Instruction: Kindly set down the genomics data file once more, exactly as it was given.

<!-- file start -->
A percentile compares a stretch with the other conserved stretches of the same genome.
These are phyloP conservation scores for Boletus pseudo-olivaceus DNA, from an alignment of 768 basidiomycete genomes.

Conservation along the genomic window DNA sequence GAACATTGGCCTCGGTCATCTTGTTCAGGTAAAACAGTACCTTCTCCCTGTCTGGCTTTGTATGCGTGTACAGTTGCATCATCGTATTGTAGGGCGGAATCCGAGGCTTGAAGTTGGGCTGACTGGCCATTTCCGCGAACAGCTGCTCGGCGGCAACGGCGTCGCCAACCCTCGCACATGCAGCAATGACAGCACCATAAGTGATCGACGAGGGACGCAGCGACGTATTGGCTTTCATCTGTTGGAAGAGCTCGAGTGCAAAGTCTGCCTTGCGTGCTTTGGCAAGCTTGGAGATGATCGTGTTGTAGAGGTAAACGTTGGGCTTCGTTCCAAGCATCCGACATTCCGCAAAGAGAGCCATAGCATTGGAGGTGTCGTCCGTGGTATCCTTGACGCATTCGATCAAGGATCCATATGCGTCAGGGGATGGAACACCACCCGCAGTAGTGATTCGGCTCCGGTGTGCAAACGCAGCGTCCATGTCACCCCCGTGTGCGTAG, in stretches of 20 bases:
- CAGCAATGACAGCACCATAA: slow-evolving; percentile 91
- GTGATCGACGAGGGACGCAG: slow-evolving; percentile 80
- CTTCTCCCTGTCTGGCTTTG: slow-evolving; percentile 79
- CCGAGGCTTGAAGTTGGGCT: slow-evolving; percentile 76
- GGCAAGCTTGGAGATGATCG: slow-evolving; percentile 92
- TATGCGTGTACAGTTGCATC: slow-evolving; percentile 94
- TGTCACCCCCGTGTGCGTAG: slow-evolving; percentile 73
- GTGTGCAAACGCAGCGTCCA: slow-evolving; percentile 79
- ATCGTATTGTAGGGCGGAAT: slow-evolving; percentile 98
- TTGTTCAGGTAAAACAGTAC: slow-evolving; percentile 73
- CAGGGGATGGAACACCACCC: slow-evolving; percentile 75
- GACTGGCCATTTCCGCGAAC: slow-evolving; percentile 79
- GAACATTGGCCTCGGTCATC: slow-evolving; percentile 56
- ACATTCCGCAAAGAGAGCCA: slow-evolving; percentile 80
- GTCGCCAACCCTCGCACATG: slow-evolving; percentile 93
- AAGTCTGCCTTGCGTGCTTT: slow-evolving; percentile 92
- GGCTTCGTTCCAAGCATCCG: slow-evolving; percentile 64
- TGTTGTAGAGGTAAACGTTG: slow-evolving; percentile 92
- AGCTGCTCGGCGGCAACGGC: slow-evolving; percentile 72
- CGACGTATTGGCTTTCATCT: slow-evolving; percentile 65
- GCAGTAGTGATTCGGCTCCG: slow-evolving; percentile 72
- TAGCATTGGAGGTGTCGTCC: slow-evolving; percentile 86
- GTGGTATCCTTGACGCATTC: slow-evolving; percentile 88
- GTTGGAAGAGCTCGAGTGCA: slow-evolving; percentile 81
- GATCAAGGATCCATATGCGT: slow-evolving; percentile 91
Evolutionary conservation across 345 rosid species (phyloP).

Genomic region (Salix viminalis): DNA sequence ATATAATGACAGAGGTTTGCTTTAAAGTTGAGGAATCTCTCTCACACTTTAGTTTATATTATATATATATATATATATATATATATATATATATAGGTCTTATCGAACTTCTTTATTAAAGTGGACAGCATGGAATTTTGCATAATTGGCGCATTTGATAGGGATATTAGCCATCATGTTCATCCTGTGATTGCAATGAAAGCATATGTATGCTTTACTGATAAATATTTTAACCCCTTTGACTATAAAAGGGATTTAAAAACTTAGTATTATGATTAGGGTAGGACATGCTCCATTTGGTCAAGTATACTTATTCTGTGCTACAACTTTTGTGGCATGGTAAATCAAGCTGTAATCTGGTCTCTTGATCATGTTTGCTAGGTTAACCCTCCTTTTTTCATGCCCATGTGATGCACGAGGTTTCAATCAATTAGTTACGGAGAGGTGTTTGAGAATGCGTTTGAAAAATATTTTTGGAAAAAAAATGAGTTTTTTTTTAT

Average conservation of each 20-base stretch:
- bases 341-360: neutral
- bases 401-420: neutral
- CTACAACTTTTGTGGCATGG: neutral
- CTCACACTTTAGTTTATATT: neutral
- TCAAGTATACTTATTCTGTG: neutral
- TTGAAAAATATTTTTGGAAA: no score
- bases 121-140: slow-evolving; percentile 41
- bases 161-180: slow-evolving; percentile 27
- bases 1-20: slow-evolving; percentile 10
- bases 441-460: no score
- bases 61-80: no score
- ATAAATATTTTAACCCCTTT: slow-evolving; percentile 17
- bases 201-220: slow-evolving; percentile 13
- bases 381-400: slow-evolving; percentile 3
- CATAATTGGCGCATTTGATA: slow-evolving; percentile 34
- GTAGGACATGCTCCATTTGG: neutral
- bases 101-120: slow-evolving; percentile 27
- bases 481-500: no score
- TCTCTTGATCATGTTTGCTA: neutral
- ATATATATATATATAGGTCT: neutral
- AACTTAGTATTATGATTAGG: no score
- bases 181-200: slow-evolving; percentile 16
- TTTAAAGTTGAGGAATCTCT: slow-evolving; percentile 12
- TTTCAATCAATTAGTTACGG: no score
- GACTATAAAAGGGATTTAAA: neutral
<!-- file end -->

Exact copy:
A percentile compares a stretch with the other conserved stretches of the same genome.
These are phyloP conservation scores for Boletus pseudo-olivaceus DNA, from an alignment of 768 basidiomycete genomes.

Conservation along the genomic window DNA sequence GAACATTGGCCTCGGTCATCTTGTTCAGGTAAAACAGTACCTTCTCCCTGTCTGGCTTTGTATGCGTGTACAGTTGCATCATCGTATTGTAGGGCGGAATCCGAGGCTTGAAGTTGGGCTGACTGGCCATTTCCGCGAACAGCTGCTCGGCGGCAACGGCGTCGCCAACCCTCGCACATGCAGCAATGACAGCACCATAAGTGATCGACGAGGGACGCAGCGACGTATTGGCTTTCATCTGTTGGAAGAGCTCGAGTGCAAAGTCTGCCTTGCGTGCTTTGGCAAGCTTGGAGATGATCGTGTTGTAGAGGTAAACGTTGGGCTTCGTTCCAAGCATCCGACATTCCGCAAAGAGAGCCATAGCATTGGAGGTGTCGTCCGTGGTATCCTTGACGCATTCGATCAAGGATCCATATGCGTCAGGGGATGGAACACCACCCGCAGTAGTGATTCGGCTCCGGTGTGCAAACGCAGCGTCCATGTCACCCCCGTGTGCGTAG, in stretches of 20 bases:
- CAGCAATGACAGCACCATAA: slow-evolving; percentile 91
- GTGATCGACGAGGGACGCAG: slow-evolving; percentile 80
- CTTCTCCCTGTCTGGCTTTG: slow-evolving; percentile 79
- CCGAGGCTTGAAGTTGGGCT: slow-evolving; percentile 76
- GGCAAGCTTGGAGATGATCG: slow-evolving; percentile 92
- TATGCGTGTACAGTTGCATC: slow-evolving; percentile 94
- TGTCACCCCCGTGTGCGTAG: slow-evolving; percentile 73
- GTGTGCAAACGCAGCGTCCA: slow-evolving; percentile 79
- ATCGTATTGTAGGGCGGAAT: slow-evolving; percentile 98
- TTGTTCAGGTAAAACAGTAC: slow-evolving; percentile 73
- CAGGGGATGGAACACCACCC: slow-evolving; percentile 75
- GACTGGCCATTTCCGCGAAC: slow-evolving; percentile 79
- GAACATTGGCCTCGGTCATC: slow-evolving; percentile 56
- ACATTCCGCAAAGAGAGCCA: slow-evolving; percentile 80
- GTCGCCAACCCTCGCACATG: slow-evolving; percentile 93
- AAGTCTGCCTTGCGTGCTTT: slow-evolving; percentile 92
- GGCTTCGTTCCAAGCATCCG: slow-evolving; percentile 64
- TGTTGTAGAGGTAAACGTTG: slow-evolving; percentile 92
- AGCTGCTCGGCGGCAACGGC: slow-evolving; percentile 72
- CGACGTATTGGCTTTCATCT: slow-evolving; percentile 65
- GCAGTAGTGATTCGGCTCCG: slow-evolving; percentile 72
- TAGCATTGGAGGTGTCGTCC: slow-evolving; percentile 86
- GTGGTATCCTTGACGCATTC: slow-evolving; percentile 88
- GTTGGAAGAGCTCGAGTGCA: slow-evolving; percentile 81
- GATCAAGGATCCATATGCGT: slow-evolving; percentile 91
Evolutionary conservation across 345 rosid species (phyloP).

Genomic region (Salix viminalis): DNA sequence ATATAATGACAGAGGTTTGCTTTAAAGTTGAGGAATCTCTCTCACACTTTAGTTTATATTATATATATATATATATATATATATATATATATATAGGTCTTATCGAACTTCTTTATTAAAGTGGACAGCATGGAATTTTGCATAATTGGCGCATTTGATAGGGATATTAGCCATCATGTTCATCCTGTGATTGCAATGAAAGCATATGTATGCTTTACTGATAAATATTTTAACCCCTTTGACTATAAAAGGGATTTAAAAACTTAGTATTATGATTAGGGTAGGACATGCTCCATTTGGTCAAGTATACTTATTCTGTGCTACAACTTTTGTGGCATGGTAAATCAAGCTGTAATCTGGTCTCTTGATCATGTTTGCTAGGTTAACCCTCCTTTTTTCATGCCCATGTGATGCACGAGGTTTCAATCAATTAGTTACGGAGAGGTGTTTGAGAATGCGTTTGAAAAATATTTTTGGAAAAAAAATGAGTTTTTTTTTAT

Average conservation of each 20-base stretch:
- bases 341-360: neutral
- bases 401-420: neutral
- CTACAACTTTTGTGGCATGG: neutral
- CTCACACTTTAGTTTATATT: neutral
- TCAAGTATACTTATTCTGTG: neutral
- TTGAAAAATATTTTTGGAAA: no score
- bases 121-140: slow-evolving; percentile 41
- bases 161-180: slow-evolving; percentile 27
- bases 1-20: slow-evolving; percentile 10
- bases 441-460: no score
- bases 61-80: no score
- ATAAATATTTTAACCCCTTT: slow-evolving; percentile 17
- bases 201-220: slow-evolving; percentile 13
- bases 381-400: slow-evolving; percentile 3
- CATAATTGGCGCATTTGATA: slow-evolving; percentile 34
- GTAGGACATGCTCCATTTGG: neutral
- bases 101-120: slow-evolving; percentile 27
- bases 481-500: no score
- TCTCTTGATCATGTTTGCTA: neutral
- ATATATATATATATAGGTCT: neutral
- AACTTAGTATTATGATTAGG: no score
- bases 181-200: slow-evolving; percentile 16
- TTTAAAGTTGAGGAATCTCT: slow-evolving; percentile 12
- TTTCAATCAATTAGTTACGG: no score
- GACTATAAAAGGGATTTAAA: neutral